Every time I relisten to Bacewicz, I wonder whether prejudice does not have something to do with her lack of exposure. Her male colleague were always careful to praise her. But Lutoslawski, when he talks of “her integrity, honesty, compassion and her willingness to share and sacrifice for others”, is a man describing female qualities — not a composer assessing a co-equal.
This is art not so much as escapism but as transcendence
They elected Bacewicz vice-president of the Polish Composers’ Union, but she didn’t get much glory. On a trip to Armenia in January 1969, she caught the flu, took too many antibiotics to keep up with her schedule and died, aged 59. We still don’t hear nearly enough of her.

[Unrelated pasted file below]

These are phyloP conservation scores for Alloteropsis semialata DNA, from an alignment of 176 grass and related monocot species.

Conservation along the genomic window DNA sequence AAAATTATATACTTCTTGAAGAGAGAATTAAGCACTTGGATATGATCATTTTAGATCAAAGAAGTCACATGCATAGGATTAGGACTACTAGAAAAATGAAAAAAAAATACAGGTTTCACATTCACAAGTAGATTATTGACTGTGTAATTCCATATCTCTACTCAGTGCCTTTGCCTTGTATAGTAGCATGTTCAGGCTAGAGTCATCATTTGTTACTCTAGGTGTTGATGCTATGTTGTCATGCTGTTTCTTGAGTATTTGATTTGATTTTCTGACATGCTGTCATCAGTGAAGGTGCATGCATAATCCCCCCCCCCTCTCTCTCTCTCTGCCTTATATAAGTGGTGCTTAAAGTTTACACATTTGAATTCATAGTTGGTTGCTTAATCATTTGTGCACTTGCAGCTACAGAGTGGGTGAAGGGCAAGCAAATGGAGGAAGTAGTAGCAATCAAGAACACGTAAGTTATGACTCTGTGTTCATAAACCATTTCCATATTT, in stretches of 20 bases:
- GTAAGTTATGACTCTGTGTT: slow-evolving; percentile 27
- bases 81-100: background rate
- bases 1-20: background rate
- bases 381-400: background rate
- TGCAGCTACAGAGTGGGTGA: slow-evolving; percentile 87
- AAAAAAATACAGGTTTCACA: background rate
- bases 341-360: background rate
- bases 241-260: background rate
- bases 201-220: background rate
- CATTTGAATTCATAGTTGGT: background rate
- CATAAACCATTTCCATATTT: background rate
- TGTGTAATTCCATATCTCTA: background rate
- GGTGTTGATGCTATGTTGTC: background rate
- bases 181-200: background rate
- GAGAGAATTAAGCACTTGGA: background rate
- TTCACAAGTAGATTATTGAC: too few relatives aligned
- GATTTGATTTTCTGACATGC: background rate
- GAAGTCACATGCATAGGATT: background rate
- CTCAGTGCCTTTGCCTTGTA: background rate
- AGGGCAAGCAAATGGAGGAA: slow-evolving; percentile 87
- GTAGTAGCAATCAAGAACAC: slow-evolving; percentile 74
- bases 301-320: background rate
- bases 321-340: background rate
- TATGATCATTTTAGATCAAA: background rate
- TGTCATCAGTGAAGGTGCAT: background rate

The Swedish-Polish pianist Peter Jablonski has pitched in with an array of piano works, each formed with an almost surreal awareness of structure. The two sonatas of 1949 and 1953 are so self-immersed that one cannot begin to imagine the Stalinist oppression that was raging all around her. This is art not so much as escapism but as transcendence. Bacewicz invites us into a safe space.
Ten etudes of the mid-1950s are a bit allegro Bartoko — Poles and Hungarians live together on the piano like Chopin and Liszt. But a 1949 Concerto Krakowiak is a total delight, deluding Communist censors with a deliciously subtle deconstruction of a workers’ and peasants’ folk melody. Listen to this little piece and you think, this woman could have done anything she liked in music.
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